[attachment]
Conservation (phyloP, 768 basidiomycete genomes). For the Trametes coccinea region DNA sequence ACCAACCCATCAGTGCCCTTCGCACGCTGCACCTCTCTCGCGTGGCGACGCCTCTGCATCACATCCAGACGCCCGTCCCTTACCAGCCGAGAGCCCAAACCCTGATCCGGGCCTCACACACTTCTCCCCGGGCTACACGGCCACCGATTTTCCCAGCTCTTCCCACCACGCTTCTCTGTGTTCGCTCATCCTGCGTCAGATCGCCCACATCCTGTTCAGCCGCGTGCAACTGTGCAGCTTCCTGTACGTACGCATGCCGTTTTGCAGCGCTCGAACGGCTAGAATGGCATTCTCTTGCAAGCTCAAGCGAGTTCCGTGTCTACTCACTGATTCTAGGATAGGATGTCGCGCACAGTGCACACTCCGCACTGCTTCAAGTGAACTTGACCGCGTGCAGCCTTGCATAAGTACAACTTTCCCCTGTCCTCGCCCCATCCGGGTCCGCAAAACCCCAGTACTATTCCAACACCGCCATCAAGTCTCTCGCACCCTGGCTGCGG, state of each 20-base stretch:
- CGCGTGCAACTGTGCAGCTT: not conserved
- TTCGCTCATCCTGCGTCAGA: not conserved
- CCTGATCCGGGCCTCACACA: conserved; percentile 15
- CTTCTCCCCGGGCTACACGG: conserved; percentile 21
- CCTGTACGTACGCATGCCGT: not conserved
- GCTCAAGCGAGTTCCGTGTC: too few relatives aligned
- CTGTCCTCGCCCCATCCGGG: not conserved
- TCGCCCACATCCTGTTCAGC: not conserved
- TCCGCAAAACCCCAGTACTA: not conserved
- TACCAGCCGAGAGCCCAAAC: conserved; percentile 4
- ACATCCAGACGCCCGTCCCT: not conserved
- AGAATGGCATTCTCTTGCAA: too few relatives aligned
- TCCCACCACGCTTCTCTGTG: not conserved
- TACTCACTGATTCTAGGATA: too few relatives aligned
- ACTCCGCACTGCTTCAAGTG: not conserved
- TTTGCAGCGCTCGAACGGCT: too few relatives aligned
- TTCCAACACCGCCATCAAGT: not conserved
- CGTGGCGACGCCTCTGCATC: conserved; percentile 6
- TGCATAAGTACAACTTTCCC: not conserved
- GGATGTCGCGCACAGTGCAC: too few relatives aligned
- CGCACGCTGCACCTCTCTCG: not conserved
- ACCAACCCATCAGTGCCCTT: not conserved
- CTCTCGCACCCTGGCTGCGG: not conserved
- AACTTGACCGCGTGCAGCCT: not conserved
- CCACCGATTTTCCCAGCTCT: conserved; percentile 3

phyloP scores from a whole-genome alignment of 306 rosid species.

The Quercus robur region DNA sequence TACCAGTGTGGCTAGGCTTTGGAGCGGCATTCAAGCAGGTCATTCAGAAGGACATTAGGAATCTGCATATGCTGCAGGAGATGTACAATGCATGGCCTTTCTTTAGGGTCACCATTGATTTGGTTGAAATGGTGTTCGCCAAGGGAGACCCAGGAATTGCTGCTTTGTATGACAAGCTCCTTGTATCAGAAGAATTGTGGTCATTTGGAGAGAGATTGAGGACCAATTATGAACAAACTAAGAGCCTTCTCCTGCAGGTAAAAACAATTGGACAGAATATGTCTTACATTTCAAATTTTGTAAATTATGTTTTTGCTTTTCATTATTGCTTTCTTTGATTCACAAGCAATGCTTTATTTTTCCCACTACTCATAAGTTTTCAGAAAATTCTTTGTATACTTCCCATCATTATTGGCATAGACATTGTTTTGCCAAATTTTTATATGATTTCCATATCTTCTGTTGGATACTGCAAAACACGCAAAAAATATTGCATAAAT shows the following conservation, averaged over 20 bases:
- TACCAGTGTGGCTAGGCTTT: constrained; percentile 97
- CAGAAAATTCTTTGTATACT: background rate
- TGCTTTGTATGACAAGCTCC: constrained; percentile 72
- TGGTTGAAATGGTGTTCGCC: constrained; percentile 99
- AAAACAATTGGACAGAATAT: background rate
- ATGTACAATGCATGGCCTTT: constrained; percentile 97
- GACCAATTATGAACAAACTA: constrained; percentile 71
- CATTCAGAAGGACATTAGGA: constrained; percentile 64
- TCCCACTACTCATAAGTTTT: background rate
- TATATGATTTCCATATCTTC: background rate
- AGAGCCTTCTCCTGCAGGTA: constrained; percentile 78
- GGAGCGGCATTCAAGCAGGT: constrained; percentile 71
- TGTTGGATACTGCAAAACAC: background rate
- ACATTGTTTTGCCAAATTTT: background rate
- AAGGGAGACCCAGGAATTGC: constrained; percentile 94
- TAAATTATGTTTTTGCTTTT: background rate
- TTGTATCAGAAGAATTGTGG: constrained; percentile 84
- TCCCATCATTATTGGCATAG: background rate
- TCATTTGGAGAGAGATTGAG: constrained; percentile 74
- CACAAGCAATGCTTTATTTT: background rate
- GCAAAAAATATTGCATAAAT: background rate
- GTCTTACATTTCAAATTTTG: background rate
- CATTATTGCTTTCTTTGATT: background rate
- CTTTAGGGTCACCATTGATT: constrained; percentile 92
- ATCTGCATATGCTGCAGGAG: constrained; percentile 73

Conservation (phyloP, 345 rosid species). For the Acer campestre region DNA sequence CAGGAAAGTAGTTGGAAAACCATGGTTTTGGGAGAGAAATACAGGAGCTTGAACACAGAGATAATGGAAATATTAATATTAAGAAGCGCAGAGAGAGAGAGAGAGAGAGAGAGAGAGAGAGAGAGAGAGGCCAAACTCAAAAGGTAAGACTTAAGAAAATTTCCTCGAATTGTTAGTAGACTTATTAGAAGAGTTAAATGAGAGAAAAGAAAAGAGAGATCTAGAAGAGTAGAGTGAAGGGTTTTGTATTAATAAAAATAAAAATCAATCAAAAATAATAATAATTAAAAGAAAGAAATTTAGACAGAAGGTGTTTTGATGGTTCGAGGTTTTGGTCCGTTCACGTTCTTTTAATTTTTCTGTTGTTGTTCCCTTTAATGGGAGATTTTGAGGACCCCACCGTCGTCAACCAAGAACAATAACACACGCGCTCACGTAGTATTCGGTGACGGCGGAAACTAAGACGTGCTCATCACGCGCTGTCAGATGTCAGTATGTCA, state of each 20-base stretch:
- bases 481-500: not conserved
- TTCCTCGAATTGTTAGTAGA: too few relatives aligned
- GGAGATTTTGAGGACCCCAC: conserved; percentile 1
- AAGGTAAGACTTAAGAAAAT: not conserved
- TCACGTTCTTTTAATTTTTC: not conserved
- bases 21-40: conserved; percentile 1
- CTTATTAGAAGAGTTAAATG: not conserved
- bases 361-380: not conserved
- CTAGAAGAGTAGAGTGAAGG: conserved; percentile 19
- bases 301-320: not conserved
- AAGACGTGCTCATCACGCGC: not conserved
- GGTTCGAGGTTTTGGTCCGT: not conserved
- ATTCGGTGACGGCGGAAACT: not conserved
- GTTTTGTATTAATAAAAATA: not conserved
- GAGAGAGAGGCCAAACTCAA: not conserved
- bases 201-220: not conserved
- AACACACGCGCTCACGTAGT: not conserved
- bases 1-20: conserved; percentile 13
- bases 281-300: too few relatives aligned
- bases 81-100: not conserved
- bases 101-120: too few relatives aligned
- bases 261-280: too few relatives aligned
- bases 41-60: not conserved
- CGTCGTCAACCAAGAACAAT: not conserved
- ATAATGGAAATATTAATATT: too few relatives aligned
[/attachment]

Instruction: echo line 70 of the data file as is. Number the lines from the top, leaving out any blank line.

- bases 201-220: not conserved